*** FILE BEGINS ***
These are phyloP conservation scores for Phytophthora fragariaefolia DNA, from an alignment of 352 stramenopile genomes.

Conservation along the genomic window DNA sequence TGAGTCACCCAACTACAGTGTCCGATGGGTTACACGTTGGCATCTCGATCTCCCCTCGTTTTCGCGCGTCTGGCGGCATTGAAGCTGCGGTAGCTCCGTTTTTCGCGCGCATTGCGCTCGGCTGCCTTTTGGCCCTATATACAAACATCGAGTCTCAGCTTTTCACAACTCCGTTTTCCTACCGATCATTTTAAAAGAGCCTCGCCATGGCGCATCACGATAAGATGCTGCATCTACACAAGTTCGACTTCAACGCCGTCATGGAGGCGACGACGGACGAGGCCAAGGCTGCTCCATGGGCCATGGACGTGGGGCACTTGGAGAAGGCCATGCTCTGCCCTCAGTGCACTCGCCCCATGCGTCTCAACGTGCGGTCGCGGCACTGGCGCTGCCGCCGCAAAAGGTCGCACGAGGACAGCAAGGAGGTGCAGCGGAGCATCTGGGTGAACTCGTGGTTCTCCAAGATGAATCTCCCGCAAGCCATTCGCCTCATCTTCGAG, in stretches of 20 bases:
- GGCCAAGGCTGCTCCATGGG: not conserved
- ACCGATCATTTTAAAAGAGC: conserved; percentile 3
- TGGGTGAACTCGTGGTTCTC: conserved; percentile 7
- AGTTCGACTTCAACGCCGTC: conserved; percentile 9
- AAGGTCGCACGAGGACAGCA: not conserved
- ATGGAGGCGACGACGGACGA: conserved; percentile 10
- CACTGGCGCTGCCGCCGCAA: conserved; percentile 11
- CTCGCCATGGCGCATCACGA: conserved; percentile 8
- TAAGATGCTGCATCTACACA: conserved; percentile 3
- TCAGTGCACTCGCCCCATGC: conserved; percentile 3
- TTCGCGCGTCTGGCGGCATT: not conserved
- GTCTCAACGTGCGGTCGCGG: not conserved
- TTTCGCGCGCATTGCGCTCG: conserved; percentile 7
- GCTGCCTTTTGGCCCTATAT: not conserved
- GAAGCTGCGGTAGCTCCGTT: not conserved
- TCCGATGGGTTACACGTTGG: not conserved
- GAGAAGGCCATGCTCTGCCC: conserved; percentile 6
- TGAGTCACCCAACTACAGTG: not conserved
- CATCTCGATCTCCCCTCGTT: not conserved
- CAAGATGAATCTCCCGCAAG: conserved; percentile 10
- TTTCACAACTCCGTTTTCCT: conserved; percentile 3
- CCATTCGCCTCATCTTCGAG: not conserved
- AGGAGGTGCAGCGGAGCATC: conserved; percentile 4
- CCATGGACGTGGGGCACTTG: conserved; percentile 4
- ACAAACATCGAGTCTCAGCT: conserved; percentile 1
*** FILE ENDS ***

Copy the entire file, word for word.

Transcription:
These are phyloP conservation scores for Phytophthora fragariaefolia DNA, from an alignment of 352 stramenopile genomes.

Conservation along the genomic window DNA sequence TGAGTCACCCAACTACAGTGTCCGATGGGTTACACGTTGGCATCTCGATCTCCCCTCGTTTTCGCGCGTCTGGCGGCATTGAAGCTGCGGTAGCTCCGTTTTTCGCGCGCATTGCGCTCGGCTGCCTTTTGGCCCTATATACAAACATCGAGTCTCAGCTTTTCACAACTCCGTTTTCCTACCGATCATTTTAAAAGAGCCTCGCCATGGCGCATCACGATAAGATGCTGCATCTACACAAGTTCGACTTCAACGCCGTCATGGAGGCGACGACGGACGAGGCCAAGGCTGCTCCATGGGCCATGGACGTGGGGCACTTGGAGAAGGCCATGCTCTGCCCTCAGTGCACTCGCCCCATGCGTCTCAACGTGCGGTCGCGGCACTGGCGCTGCCGCCGCAAAAGGTCGCACGAGGACAGCAAGGAGGTGCAGCGGAGCATCTGGGTGAACTCGTGGTTCTCCAAGATGAATCTCCCGCAAGCCATTCGCCTCATCTTCGAG, in stretches of 20 bases:
- GGCCAAGGCTGCTCCATGGG: not conserved
- ACCGATCATTTTAAAAGAGC: conserved; percentile 3
- TGGGTGAACTCGTGGTTCTC: conserved; percentile 7
- AGTTCGACTTCAACGCCGTC: conserved; percentile 9
- AAGGTCGCACGAGGACAGCA: not conserved
- ATGGAGGCGACGACGGACGA: conserved; percentile 10
- CACTGGCGCTGCCGCCGCAA: conserved; percentile 11
- CTCGCCATGGCGCATCACGA: conserved; percentile 8
- TAAGATGCTGCATCTACACA: conserved; percentile 3
- TCAGTGCACTCGCCCCATGC: conserved; percentile 3
- TTCGCGCGTCTGGCGGCATT: not conserved
- GTCTCAACGTGCGGTCGCGG: not conserved
- TTTCGCGCGCATTGCGCTCG: conserved; percentile 7
- GCTGCCTTTTGGCCCTATAT: not conserved
- GAAGCTGCGGTAGCTCCGTT: not conserved
- TCCGATGGGTTACACGTTGG: not conserved
- GAGAAGGCCATGCTCTGCCC: conserved; percentile 6
- TGAGTCACCCAACTACAGTG: not conserved
- CATCTCGATCTCCCCTCGTT: not conserved
- CAAGATGAATCTCCCGCAAG: conserved; percentile 10
- TTTCACAACTCCGTTTTCCT: conserved; percentile 3
- CCATTCGCCTCATCTTCGAG: not conserved
- AGGAGGTGCAGCGGAGCATC: conserved; percentile 4
- CCATGGACGTGGGGCACTTG: conserved; percentile 4
- ACAAACATCGAGTCTCAGCT: conserved; percentile 1